The short Answer to your question is that, due to the way Robolectric converts Android classes to code that executes in the JVM, a lot of their functionality doesn't behave as you'd expect. Many system callbacks won't execute, and you'll have to rely on what Robolectric provides in their Shadow implementation of classes. (See the link provided by @Steven_BDawg).
The long answer: It may be possible to implement this whole flow in one big test, but it's not what the framework is designed for.
Robolectric and Unit Testing in general aren't meant to be used in the way that you describe. The Unit Testing page on wikipedia states that one can view a unit as the smallest testable part of an application. A unit testing suite should contain many lightweight tests, where each test isolates a bit of functionality in your app and ensure it's working properly.
Consider a basic Application that contains two Activities, A and B. Activity A displays some information about a topic, and Activity B allows the user to select which topic to show in A. When the user moves from Activity A to Activity B, B gets called with
startActivityForResult() and should return to A with the selected topic.
Now say we want to Unit Test this flow of A getting the result from B and displaying the data. We can break this up into two tests:
- Activity Under Test - Activity A. In our test, we'll create a new instance of Activity A. In the Robolectric Test, we create the Intent that we expect B to return to A, and call the shadow method
receiveResult() for A, filling out the arguments with a result code of OK and this Intent. After
receiveResult(), run your assertions. You now know that Activity A handles the result properly!
- Activity Under Test - Activity B. In our test, we'll create a new instance of Activity B, setting it up as if it were started for result from Activity A. In the Robolectric Test, we'll perform all actions needed to select the data, create the intent we'll send back, then run assertions on the intent to ensure it was created correctly.
This is a very simple example. These two steps could probably be broken out into many more tests, as, again, each unit test should only be testing the smallest unit of functionality that your app can be broken into. The example is mainly to help you start thinking in a unit testing kind of way. I've found that as my understand of unit testing deepens, the way I write code has changed. I try to avoid writing methods and classes in such a way that they do too much work and cannot be properly unit tested. As a rule of thumb, code that's easy to unit test performs very specific operations which are readily apparent when reading the code for the first time.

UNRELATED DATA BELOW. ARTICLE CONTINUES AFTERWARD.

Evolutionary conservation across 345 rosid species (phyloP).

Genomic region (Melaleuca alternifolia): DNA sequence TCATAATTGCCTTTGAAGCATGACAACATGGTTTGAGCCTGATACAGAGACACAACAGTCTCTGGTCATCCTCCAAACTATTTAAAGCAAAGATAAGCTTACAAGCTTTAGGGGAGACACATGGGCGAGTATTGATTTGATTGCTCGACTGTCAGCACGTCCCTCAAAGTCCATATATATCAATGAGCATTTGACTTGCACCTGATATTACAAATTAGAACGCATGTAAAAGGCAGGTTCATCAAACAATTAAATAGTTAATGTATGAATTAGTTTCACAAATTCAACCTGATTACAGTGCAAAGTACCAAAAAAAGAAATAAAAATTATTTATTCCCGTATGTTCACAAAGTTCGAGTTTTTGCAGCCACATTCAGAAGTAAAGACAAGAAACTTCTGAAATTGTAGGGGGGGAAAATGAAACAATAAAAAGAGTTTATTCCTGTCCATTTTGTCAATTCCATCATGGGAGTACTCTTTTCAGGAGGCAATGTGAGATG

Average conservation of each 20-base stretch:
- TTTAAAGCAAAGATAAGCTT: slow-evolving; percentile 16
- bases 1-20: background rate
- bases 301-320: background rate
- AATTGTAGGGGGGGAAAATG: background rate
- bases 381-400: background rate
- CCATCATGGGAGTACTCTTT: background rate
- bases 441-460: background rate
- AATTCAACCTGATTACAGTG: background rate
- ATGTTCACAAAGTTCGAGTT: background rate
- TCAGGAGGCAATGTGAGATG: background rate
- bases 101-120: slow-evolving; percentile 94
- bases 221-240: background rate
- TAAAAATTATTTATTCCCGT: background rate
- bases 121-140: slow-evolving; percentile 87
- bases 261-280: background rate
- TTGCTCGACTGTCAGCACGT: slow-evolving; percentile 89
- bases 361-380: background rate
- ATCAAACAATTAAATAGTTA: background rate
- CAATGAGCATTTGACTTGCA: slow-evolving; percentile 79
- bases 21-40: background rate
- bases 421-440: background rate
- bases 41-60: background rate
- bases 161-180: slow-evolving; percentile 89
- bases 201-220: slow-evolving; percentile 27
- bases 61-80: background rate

Finally, if you want to take this a step further, mocking frameworks can greatly aid your ability to Unit Test. Mockito is a mocking framework I've had success with in the past. The purpose of a mocking framework is to create stub Objects whose behavior you tightly control. Mockito (or any other Mocking Framework), will allow you to define an object that extends from any type you need and only implement the methods you need. You'll be able to directly control the response to any of these method invocations. This aids Unit Testing because the only real object that you'll need is the Object Under Test; by Mocking all other objects, you'll have a better sense of whether or not the Object Under Test is behaving properly because all other behavior is explicitly defined by you, the tester. (And yes, this does lead to lots of extra code, but such is the life of a good unit tester. However, as previously stated, as you get more comfortable with unit testing, you may find yourself writing methods that require less mocking and are more conducive to writing tests. Some coders will even write their unit tests BEFORE they code, in order to keep their code tight and focused on a single purpose)
Hope this helps!